The Age: East West Link project set to carve trench through Royal Park. April 14, 2014. Adam Carey. Transport Reporter for The Age
Royal Park is set to be damaged for up to 20 years by the cut-and-cover construction planned for the East West Link. Photo: David Tatnall
A trench several hundred metres long is likely to be dug through Royal Park, creating up to 12 months of major disruption to park users and damaging the landscape for up to 20 years, as part of building the East West Link.
At least two of the three consortiums bidding to build the road favour “cut-and-cover” construction through Royal Park rather than boring a tunnel underground, the expert planning panel assessing the project was told at a public hearing on Monday.
This could involve digging a trench part or all of the way along the road’s alignment between the tunnel portal at Ross Straw Field in the park’s west and a location in the middle of the park about 200 metres east of Elliott Avenue.
The managers of Urban Camp, a popular accommodation site in the park used by schoolchildren from regional Victoria, has been approached by all three consortiums bidding to build the road and advised to consider relocating during construction.
Urban Camp chief executive Paddy O’Sullivan told the assessment committee the not-for-profit organisation had been advised by two of the bidders that the camp would be just eight metres from where cut-and-cover work would happen, creating “an intolerable situation” for the operators and for any children staying there.
A third bidder has approached Urban Camp to ask if it could occupy the facility to use it as its site office during construction, he said.
Bidders had indicated construction would commence in April 2015, the assessment committee heard. Urban Camp chair Jacqui Whitby told the committee the venue had already begun taking school bookings for next year and needed certainty about the project’s impact on the camp, which is used by 8000 guests a year.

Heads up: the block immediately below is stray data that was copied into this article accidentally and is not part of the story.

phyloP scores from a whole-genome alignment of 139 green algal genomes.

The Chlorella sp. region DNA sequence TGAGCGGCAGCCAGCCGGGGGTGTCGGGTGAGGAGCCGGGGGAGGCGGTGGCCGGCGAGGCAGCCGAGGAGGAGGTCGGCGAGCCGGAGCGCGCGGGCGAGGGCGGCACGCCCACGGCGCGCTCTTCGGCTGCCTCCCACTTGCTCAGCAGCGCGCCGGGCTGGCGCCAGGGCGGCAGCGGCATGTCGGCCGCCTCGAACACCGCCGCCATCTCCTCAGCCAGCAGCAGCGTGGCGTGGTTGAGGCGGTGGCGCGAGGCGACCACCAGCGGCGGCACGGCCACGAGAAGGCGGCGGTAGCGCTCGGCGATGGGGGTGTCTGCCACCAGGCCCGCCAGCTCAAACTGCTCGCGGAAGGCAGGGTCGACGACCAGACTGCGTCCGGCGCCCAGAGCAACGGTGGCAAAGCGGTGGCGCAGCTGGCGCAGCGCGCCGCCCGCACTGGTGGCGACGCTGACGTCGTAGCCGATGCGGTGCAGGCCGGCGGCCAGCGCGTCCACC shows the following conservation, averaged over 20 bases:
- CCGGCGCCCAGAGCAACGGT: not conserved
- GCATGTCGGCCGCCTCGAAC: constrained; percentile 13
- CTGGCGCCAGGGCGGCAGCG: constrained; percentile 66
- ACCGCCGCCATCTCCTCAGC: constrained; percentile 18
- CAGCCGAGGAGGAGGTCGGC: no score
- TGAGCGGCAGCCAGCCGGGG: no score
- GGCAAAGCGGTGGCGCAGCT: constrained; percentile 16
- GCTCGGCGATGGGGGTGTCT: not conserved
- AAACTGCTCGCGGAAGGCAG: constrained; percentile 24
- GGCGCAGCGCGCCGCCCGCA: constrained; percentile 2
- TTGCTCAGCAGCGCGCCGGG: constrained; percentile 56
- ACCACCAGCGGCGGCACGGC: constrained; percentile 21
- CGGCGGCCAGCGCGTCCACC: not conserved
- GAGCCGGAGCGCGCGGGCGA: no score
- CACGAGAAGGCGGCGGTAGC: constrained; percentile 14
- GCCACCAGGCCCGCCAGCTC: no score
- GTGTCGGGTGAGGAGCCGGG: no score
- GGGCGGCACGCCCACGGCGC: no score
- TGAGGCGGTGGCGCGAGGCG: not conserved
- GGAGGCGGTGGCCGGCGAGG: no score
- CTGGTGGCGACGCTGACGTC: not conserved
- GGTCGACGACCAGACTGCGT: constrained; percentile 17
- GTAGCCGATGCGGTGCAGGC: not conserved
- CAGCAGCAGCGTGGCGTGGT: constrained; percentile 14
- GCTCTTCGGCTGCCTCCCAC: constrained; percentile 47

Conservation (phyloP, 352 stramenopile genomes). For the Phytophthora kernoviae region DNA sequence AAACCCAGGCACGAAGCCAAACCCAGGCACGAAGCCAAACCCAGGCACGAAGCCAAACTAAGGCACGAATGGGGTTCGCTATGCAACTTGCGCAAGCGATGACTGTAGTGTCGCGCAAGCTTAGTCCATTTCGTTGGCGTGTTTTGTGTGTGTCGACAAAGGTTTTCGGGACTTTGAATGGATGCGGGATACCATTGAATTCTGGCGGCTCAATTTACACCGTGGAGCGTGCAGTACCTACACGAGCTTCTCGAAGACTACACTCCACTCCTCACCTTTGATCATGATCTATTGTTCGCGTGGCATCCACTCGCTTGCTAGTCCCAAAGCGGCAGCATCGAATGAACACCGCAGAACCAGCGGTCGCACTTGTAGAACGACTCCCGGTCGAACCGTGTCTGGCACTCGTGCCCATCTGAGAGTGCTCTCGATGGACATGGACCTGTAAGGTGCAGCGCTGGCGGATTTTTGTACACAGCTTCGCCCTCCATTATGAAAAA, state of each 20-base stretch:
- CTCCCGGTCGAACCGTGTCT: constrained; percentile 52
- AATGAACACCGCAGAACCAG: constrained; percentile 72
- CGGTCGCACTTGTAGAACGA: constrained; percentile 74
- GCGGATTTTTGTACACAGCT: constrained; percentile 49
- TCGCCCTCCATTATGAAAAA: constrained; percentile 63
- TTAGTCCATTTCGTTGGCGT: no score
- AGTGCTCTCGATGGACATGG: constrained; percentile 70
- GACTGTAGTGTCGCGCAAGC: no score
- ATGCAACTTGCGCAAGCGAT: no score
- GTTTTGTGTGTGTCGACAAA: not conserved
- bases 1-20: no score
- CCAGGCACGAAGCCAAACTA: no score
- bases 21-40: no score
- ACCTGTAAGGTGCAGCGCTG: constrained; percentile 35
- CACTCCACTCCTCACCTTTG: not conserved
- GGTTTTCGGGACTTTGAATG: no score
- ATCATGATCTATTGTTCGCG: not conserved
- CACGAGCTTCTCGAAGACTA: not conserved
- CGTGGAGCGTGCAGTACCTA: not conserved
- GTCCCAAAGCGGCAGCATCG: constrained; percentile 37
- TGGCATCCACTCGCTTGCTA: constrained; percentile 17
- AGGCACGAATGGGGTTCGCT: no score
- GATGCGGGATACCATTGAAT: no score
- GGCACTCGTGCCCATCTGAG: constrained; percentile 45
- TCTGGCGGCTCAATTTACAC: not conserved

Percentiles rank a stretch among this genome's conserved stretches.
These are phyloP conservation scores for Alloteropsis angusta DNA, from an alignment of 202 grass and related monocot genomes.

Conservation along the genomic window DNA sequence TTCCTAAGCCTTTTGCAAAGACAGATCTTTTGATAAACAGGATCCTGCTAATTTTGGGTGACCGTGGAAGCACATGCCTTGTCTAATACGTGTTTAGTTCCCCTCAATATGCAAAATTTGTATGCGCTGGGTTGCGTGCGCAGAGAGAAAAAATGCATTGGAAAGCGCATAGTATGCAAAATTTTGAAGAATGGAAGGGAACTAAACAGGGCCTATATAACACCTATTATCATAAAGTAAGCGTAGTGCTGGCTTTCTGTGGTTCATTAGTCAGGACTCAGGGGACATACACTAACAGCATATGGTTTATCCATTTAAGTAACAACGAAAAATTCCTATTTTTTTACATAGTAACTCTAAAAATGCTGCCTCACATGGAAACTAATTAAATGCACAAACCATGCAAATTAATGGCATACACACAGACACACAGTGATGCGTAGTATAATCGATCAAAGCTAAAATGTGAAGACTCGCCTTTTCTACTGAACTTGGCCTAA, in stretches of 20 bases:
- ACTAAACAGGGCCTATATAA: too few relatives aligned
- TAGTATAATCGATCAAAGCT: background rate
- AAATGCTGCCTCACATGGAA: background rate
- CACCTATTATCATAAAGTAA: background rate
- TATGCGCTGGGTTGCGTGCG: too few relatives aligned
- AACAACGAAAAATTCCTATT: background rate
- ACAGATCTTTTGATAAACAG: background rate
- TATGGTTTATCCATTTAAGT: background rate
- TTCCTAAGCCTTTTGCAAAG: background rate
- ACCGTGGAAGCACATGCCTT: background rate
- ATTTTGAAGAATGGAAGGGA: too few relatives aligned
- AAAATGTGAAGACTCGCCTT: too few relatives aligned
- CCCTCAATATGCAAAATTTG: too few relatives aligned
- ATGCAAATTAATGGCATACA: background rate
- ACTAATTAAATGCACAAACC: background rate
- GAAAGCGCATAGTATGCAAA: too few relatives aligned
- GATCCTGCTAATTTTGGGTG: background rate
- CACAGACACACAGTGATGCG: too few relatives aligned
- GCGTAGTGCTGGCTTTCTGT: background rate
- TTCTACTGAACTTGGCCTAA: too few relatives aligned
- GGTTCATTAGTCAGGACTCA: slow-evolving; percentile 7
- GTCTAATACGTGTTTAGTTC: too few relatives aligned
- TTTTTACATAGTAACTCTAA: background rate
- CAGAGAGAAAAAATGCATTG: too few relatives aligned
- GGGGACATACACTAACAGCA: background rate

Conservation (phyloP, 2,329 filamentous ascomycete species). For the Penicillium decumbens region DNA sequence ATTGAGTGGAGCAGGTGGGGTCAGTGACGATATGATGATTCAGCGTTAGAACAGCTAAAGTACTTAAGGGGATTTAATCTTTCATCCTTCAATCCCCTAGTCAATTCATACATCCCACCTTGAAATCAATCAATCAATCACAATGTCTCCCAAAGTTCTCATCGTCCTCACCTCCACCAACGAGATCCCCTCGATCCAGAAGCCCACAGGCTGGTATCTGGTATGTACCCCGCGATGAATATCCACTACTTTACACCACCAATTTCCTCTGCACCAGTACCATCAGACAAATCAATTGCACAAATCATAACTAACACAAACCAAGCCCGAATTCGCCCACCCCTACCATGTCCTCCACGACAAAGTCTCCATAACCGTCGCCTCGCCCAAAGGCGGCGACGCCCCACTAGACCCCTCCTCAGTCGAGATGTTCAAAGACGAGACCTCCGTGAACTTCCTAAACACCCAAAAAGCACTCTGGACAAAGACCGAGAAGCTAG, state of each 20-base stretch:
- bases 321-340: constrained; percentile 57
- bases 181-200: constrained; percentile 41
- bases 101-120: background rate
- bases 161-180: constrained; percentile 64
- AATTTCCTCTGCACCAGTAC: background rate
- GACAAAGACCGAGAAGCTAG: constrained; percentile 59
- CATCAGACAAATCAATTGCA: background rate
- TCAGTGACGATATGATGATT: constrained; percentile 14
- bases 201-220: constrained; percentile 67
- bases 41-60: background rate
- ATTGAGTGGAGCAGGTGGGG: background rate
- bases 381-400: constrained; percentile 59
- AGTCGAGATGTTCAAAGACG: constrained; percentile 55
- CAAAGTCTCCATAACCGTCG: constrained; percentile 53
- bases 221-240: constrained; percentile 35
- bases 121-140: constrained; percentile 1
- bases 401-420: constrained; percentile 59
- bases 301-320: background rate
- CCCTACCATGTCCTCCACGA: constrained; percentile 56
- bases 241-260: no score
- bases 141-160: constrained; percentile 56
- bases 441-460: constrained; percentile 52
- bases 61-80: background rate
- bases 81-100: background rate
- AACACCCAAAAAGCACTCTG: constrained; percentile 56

“Without accurate information to inform our business at the moment we’re in a tenuous situation,” Ms Whitby said.
The urban design framework for the East West Link permits bidders to submit a design that includes cut-and-cover construction through the park from “approximately 200 metres east of Elliott Avenue” through to Ross Straw Field.
The comprehensive impact statement for the project, released last year by the Linking Melbourne Authority, states that if cut-and-cover construction proceeds, it would involve the removal of remnant vegetation and bushland, with visible impacts lasting 15 to 20 years until vegetation returned. A range of existing pathways through the park would also be diverted during construction.
“The construction works would have a short-term temporary impact. The existing landscape values would be changed permanently,” the document states.
Urban Camp appeared before the committee after Jennifer Kanis, Labor’s state member for Melbourne, wrote to committee chair Kathryn Mitchell last week asking that they be heard, despite requests to be heard having already closed. The Linking Melbourne Authority had given assurances “that Camp would not experience any significant impact to its operations as a result of the East West Link project”, Ms Kanis wrote.
“Advice provided to the Urban Camp from all three consortiums has been to the effect that changes to the reference design will make the camp unviable for at least 12 months,” she wrote.
The 30-day hearing concludes on Tuesday and the committee is due to make its recommendations to Planning Minister Matthew Guy by mid-year. The three consortiums are due to submit their bids by the end of April.
Stage one of the East West Link is a proposed $6 billion-$8 billion toll road between the Eastern Freeway and CityLink, with a further connection to the Port of Melbourne.